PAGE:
You may think you know what to expect from chocolate – a cheap and cheerful sweet fix, with every mass-produced bar tasting pretty much exactly the same. The truth is, chocolate can be so much more than that. 

Much like we’ve seen in the craft coffee scene, chocolate should be a celebration of the beans from which it is made. The farmers we work with are small producers, who grow cacao with care and attention to detail, using techniques passed from generation to generation. Everything from soil conditions to changes in weather can affect the taste of the finished chocolate, so no two bars are quite alike. As a result, each origin has its own individual nuances, complexities and flavours waiting to be explored. 

Many of the chocolate companies you’re familiar with have chosen to sacrifice flavour in exchange for consistency and a lower market price point. Here at Bullion, we actually choose to celebrate the inconsistencies, from the terrior to the yearly harvest. Each grower has a story to tell, and we’re here to tell it - and you’re here to taste it. 

Bean-to-bar is by no means a simple process, but we believe it’s more than worth it. These are the lengths we go to, to take the bean to a finished bar:



Sorting and Roasting

When sacks of beans arrive at our factory in Sheffield, the first step is to sort through them by hand. We’re looking for anything that doesn’t belong in a chocolate bar- string, stones, and broken beans to name a few. This is a painstaking process, but it guarantees that the beans going into our bars are top quality. Once we’ve sorted our beans, we’re ready to roast. Our roast times and temperatures are tailored to each individual origin, allowing us to bring the best possible flavour notes out of the beans, which are showcased in the bars that we produce.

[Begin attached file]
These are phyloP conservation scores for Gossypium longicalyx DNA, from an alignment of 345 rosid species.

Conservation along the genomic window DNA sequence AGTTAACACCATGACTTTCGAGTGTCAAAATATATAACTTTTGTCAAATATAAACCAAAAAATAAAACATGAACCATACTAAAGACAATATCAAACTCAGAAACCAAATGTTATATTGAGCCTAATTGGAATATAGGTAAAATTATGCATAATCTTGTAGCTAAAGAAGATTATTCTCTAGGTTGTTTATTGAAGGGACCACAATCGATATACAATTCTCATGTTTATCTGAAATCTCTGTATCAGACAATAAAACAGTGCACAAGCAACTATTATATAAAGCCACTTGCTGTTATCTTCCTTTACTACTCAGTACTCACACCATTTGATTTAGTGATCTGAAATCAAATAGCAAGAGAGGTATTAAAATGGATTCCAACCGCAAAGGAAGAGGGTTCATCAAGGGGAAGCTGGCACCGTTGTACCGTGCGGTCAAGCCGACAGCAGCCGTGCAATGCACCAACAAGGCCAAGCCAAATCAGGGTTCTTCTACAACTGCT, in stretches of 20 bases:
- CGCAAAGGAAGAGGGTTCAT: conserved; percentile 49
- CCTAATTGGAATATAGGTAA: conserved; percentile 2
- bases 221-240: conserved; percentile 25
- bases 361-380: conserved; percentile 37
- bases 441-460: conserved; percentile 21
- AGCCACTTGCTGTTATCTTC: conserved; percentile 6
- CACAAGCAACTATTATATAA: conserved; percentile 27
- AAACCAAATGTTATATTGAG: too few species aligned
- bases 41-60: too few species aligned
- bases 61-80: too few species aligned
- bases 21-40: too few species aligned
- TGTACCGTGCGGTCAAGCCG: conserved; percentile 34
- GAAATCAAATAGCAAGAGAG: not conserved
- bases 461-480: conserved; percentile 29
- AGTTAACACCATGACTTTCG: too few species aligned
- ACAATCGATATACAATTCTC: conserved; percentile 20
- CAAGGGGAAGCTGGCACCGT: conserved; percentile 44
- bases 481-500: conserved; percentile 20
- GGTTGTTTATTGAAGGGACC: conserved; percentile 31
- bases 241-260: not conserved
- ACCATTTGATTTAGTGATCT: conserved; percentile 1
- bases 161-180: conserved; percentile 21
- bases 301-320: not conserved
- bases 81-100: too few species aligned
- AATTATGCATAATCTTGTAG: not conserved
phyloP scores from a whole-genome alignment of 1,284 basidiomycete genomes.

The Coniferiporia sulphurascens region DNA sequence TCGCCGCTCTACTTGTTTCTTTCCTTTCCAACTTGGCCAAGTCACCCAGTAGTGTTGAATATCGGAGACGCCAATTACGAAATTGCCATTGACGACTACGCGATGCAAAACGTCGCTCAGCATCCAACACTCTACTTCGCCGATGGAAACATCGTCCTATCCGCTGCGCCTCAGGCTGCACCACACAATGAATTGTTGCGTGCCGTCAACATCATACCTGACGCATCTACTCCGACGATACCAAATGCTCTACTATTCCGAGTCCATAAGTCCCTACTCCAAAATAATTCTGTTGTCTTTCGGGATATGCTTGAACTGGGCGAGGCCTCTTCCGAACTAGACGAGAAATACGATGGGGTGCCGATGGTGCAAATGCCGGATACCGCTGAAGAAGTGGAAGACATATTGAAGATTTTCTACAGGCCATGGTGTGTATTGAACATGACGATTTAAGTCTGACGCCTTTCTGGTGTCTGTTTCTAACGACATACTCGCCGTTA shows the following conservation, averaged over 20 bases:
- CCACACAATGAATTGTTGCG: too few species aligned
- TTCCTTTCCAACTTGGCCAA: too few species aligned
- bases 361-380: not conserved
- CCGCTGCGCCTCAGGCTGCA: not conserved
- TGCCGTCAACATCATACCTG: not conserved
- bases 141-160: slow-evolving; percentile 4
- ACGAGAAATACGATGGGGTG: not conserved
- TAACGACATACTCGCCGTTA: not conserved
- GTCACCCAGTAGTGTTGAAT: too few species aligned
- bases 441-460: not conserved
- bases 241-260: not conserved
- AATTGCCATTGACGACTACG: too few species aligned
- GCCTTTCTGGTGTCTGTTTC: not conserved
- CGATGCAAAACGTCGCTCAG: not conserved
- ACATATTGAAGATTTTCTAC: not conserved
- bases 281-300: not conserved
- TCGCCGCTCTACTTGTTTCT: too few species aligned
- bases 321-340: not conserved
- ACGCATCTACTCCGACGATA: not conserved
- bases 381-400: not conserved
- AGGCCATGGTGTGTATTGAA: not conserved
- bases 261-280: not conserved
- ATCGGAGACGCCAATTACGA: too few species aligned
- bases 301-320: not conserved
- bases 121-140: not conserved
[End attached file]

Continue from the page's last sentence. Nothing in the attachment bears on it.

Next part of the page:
Breaking and Winnowing

When our beans come out of the oven, we cool them down before we break them. This step cracks the beans open so we can get to the part we really want – the nibs. After this, the winnowing process uses a vacuum to remove the husk. This part of the bean wouldn’t taste so good in our bars, but it doesn’t go to waste – it is a key ingredient in our candles, helping to produce their delicious chocolatey smell.

Grinding and Conching

The cacao is now ready to be transformed into chocolate. We load small batches of nibs into our stone melangeur, ready for grinding. First, the nibs are ground down until they have a silky-smooth consistency, called the cocoa liquor. At this stage we can start adding the cocoa butter and cane sugar, before leaving them to grind together for up to 72 hours.

Tempering and Moulding

The grinding process produces blocks of chocolate ready for tempering. At this stage, the chocolate has a crumbly consistency and can be whitish in colour. The tempering process involves heating and cooling the chocolate to change its structure, before it is poured into our iconic bullion bar moulds. This results in smooth, shiny chocolate bars with a good snap.

Wrapping and Delivery

We carefully foil and wrap all of our bars by hand, ready to stacked in your local supplier or delivered to straight to your door when ordering online.

Using these processes, we bring out the true flavours of every bean, creating chocolate that tastes like it was always meant to. In other words, we bring out the gold in the cacao.

Discover it for yourself.